The Art of War By Sun Tzu
The Art of War By Sun Tzu is an ancient Chinese military treatise dating from the 6th century BC. Attributed to the ancient Chinese military strategist Sun Tzu the text is composed of 13 chapters, each of which is devoted to one aspect of the art of war.
It is commonly thought of as a definitive work on military strategy and tactics. It was placed at the head of China’s Seven Military Classics upon the collection’s creation in 1080 by Emperor Shenzong of Song, and has long been the most influential strategy text in East Asia.
It has had an influence on Eastern and Western military thinking, business tactics, legal strategy and beyond.
About this edition of the translation of The Art of War
This official edition of The Art of War is the unaltered, uncommented, edited text as written by Sun Tzu in the translation of Lionel Giles, first published in 1910.
Giles original translation of the art of war includes commentaries and historical asides that have been removed for clarity and readability.
The intention of this version is to create an Art of War similar to what the famed Thirteen Letters from Sun Tzu would have read like without modern alterations. It is the most concise, definitive, unabridged and original version.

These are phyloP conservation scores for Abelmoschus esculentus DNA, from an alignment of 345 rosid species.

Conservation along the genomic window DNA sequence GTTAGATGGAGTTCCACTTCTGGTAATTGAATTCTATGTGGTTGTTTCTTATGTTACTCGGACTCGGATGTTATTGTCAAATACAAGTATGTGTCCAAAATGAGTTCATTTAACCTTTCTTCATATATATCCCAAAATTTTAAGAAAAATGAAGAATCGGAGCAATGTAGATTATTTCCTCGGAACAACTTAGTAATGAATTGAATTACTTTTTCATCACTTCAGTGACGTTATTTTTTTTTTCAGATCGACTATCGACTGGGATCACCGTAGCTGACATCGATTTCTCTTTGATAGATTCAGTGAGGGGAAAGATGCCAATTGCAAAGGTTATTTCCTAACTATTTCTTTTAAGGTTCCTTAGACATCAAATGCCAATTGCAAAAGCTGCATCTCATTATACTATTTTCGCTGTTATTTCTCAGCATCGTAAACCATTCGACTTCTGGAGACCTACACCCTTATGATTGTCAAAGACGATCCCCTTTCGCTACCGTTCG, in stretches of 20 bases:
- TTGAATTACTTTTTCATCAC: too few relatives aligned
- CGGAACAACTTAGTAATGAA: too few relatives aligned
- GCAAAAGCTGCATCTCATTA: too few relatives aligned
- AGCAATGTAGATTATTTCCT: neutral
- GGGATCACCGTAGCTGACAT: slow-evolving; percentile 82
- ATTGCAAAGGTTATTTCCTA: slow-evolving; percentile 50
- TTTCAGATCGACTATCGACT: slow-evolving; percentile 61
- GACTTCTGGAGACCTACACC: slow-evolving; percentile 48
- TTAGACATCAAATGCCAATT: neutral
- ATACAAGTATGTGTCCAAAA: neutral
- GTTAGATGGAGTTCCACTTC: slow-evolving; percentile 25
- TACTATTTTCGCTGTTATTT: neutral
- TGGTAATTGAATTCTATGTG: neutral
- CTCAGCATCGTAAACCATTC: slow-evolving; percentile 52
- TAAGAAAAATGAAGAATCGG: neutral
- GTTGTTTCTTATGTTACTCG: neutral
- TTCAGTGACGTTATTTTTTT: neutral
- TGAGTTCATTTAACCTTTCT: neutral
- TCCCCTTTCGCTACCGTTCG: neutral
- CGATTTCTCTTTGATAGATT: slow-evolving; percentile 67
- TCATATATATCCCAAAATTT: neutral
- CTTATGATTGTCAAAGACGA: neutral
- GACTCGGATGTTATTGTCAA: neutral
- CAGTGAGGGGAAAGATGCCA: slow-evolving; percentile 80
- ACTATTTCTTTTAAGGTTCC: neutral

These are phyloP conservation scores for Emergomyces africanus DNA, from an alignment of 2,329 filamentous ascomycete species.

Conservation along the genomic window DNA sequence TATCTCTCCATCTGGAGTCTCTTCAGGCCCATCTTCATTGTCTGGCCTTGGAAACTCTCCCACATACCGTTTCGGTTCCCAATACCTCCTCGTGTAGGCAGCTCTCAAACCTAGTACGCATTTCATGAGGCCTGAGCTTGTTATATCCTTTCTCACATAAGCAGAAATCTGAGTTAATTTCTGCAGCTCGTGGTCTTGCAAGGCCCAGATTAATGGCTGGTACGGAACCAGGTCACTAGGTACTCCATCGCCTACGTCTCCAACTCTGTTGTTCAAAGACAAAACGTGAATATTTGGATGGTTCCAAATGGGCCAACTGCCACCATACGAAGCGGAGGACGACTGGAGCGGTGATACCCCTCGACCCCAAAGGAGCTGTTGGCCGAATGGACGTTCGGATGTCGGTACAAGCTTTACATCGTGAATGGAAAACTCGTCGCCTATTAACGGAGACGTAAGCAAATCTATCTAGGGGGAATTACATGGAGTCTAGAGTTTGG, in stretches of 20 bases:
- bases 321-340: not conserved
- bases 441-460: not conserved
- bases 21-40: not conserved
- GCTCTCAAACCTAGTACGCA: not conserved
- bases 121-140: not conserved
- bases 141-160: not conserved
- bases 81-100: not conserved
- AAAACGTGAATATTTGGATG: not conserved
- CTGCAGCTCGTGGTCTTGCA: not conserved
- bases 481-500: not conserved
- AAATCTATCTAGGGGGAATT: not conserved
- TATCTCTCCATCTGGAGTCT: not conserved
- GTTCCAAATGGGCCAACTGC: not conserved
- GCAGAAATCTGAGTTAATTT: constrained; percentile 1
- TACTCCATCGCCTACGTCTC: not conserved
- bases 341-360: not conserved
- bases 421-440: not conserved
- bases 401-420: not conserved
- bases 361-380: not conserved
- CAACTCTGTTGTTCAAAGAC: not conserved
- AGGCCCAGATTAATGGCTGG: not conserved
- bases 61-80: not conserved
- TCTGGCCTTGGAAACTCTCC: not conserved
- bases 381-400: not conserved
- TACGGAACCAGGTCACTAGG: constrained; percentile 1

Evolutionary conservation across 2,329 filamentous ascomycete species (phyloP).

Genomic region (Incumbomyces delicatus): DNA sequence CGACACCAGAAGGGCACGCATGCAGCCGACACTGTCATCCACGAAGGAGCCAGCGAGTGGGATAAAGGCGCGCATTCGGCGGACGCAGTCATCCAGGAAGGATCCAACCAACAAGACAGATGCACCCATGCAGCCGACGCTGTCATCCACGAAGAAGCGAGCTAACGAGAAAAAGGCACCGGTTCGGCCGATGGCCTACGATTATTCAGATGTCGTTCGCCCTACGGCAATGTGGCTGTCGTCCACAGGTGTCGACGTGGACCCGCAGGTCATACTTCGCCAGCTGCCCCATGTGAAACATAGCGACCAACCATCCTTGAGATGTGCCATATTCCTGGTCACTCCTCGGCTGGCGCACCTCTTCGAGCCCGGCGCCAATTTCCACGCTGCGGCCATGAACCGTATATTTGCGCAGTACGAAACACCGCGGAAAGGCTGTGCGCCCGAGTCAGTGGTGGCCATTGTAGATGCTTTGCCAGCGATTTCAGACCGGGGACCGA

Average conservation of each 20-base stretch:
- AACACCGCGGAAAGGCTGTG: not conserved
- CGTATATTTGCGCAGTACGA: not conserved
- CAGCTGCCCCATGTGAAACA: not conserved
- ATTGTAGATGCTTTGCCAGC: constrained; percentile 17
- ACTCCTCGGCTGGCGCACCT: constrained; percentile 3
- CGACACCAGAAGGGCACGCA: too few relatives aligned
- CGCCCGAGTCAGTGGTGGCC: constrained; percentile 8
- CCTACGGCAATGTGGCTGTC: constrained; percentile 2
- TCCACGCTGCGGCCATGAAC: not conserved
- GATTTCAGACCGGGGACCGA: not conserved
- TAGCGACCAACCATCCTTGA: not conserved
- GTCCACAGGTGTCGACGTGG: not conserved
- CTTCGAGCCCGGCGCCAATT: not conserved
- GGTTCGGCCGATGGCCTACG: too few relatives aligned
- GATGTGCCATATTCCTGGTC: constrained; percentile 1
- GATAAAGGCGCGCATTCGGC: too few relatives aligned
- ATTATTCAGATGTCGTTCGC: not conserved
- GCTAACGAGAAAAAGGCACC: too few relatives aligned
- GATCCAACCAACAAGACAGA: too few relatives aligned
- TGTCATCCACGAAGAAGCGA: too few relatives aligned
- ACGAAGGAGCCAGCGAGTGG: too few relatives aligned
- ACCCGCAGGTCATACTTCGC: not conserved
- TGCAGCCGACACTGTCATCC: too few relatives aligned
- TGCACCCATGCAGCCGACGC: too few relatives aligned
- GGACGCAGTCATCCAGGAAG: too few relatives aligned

Famous quotes from this edition of The Art of War
- “Appear weak when you are strong, and strong when you are weak.”
- “The supreme art of war is to subdue the enemy without fighting.”
- “If you know the enemy and know yourself, you need not fear the result of a hundred battles. If you know yourself but not the enemy, for every victory gained you will also suffer a defeat. If you know neither the enemy nor yourself, you will succumb in every battle.”
- “Thus it is that in war the victorious strategist only seeks battle after the victory has been won, whereas he who is destined to defeat first fights and afterwards looks for victory.”
- “All warfare is based on deception. Hence, when able to attack, we must seem unable; when using our forces, we must seem inactive; when we are near, we must make the enemy believe we are far away; when far away, we must make him believe we are near. “